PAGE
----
[7] Lincoln Arsyad, 2014, Konsep dan Pengukuran Pembangunan Ekonomi, Universitas Terbuka, available on: http://repository.ut.ac.id/3950/1/ESPA4229-M1.pdf. Accessed on March 15 2018, 20:46 ICT, page 34, accessed in Bahasa Indonesia.

[8] Anonymous, Rencana Pembangunan PLTN di Indonesia, Badan Tenaga Nuklir Nasional, available on: http://www.batan.go.id/index.php/id/infonuklir/nuklir-indonesia-infonuklir/program-pltn/1810-rencana-pembangunan-pltn-di-indonesia, accessed on March 15, 2018, 20:17 ICT, accessed in Bahasa Indonesia.

[9] Fortuza Pake, 2015, PLTN (Pembangkit Listrik Tenaga Nuklir) vs PLTU (Pembangkit Listrik Tenaga Uap Batubara) Untuk Energi pembangkit Listrik Di Masa Mendatang, Kompasiana, available on: https://www.kompasiana.com/www.fortuspake.com/pltn-pembangkit-listrik-tenaga-nuklir-vs-pltu-pembangkit-listrik-tenaga-uap-batubara-untuk-energi-pembangikt-listrik-di-masa-mendatang_550b15eba333119d712e3d3e, accessed on March 15, 2018, 21:09 ICT, accessed in Bahasa Indonesia.

[10] Arwindra Rizqiawan, 2010, Pilih Mana: Energi Nuklir atau Energi Terbarukan, Blog Laboratorium Penelitian Konversi Energi Elektrik ITB, available on: https://konversi.wordpress.com/2010/10/17/pilih-mana-energi-nuklir-atau-energi-terbarukan/, accessed on March 15, 2018, 21:13 ICT, accessed in Bahasa Indonesia.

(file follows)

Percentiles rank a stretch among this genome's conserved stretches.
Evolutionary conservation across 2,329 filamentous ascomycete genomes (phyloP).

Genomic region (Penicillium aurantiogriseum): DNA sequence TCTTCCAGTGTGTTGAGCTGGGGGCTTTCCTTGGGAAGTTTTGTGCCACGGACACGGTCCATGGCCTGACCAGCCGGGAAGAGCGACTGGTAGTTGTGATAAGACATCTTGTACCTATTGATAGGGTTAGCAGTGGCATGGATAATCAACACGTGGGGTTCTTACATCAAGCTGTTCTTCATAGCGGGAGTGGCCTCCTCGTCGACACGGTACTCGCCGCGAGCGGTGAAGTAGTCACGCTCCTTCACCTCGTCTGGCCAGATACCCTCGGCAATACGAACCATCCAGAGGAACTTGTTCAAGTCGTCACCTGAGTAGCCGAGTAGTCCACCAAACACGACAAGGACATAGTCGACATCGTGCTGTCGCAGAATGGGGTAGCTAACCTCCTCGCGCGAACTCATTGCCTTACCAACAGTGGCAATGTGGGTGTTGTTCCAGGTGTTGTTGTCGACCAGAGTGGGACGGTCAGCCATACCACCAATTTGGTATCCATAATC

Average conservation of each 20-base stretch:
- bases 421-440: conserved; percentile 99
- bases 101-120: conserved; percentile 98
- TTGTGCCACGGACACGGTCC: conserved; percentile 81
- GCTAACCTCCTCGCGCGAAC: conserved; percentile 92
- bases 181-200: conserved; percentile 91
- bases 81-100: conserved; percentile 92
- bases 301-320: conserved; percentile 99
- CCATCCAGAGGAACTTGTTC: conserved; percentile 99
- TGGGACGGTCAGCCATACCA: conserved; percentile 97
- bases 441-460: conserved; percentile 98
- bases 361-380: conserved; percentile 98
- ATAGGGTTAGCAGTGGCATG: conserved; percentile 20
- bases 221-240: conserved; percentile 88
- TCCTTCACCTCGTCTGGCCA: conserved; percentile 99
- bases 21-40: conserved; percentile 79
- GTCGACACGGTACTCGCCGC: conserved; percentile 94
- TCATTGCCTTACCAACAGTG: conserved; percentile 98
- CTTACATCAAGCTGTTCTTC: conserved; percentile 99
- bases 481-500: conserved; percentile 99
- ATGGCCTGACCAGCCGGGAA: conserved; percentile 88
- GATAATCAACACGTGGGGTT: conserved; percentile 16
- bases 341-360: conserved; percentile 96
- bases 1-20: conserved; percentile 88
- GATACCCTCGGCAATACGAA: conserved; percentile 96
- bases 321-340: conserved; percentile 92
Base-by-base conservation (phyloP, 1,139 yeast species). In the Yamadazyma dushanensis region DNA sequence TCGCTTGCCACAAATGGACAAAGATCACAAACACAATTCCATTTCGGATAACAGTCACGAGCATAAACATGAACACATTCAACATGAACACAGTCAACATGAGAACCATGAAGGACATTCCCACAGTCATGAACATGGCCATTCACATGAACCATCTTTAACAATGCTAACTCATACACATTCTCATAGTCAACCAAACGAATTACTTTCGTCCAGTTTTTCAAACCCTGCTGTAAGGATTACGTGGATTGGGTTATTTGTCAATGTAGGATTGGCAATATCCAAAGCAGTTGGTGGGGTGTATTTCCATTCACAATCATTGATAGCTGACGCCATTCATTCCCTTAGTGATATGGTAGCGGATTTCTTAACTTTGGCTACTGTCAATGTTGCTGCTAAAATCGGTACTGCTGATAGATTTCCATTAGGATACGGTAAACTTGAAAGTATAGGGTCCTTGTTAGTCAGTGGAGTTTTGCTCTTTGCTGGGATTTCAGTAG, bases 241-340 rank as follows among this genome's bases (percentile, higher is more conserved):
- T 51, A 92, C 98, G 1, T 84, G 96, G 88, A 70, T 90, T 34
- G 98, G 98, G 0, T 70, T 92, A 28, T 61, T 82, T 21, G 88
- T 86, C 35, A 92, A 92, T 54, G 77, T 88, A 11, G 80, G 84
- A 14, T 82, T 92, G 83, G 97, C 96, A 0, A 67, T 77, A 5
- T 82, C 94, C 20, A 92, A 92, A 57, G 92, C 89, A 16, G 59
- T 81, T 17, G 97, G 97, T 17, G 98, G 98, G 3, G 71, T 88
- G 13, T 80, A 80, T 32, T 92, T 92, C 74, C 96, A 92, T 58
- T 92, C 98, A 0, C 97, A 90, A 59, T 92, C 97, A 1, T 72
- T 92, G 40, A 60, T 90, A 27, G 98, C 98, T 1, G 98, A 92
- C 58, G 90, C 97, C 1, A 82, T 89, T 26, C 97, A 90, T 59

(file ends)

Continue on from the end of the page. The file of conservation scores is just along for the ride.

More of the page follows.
[11] Ibid..

[12] Fabby Tumiwa, 2015, Nuklir Serpong (1), Geotimes, available on: https://geotimes.co.id/tokoh/kolom-jokowi/nuklir-serpong-1/, accessed on March 15, 2018, 21:29 ICT, accessed in Bahasa Indonesia.

[13] Ibid..

[14] Anonymous, 2012, Inilah Isu-isu Lingkungan Terpenting Abad 21, Hijauku, available on: http://www.hijauku.com/2012/02/18/inilah-isu-isu-lingkungan-terpenting-abad-21/, accessed on March 15, 2018, 21:37 ICT, accessed in Bahasa Indonesia.

[15] Ibid..

[16] Ibid..

[17] Ibid..

[18] Fortuza Pake, 2015, PLTN (Pembangkit Listrik Tenaga Nuklir) vs PLTU (Pembangkit Listrik Tenaga Uap Batubara) Untuk Energi pembangkit Listrik Di Masa Mendatang, Kompasiana, available on: https://www.kompasiana.com/www.fortuspake.com/pltn-pembangkit-listrik-tenaga-nuklir-vs-pltu-pembangkit-listrik-tenaga-uap-batubara-untuk-energi-pembangikt-listrik-di-masa-mendatang_550b15eba333119d712e3d3e, accessed on March 15, 2018, 21:09 ICT, accessed in Bahasa Indonesia.

[19] Ibid..

[20] Ibid..

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Fauzan CakraDermawan

  • Indonesia Youth Fauzan Cakra Dermawan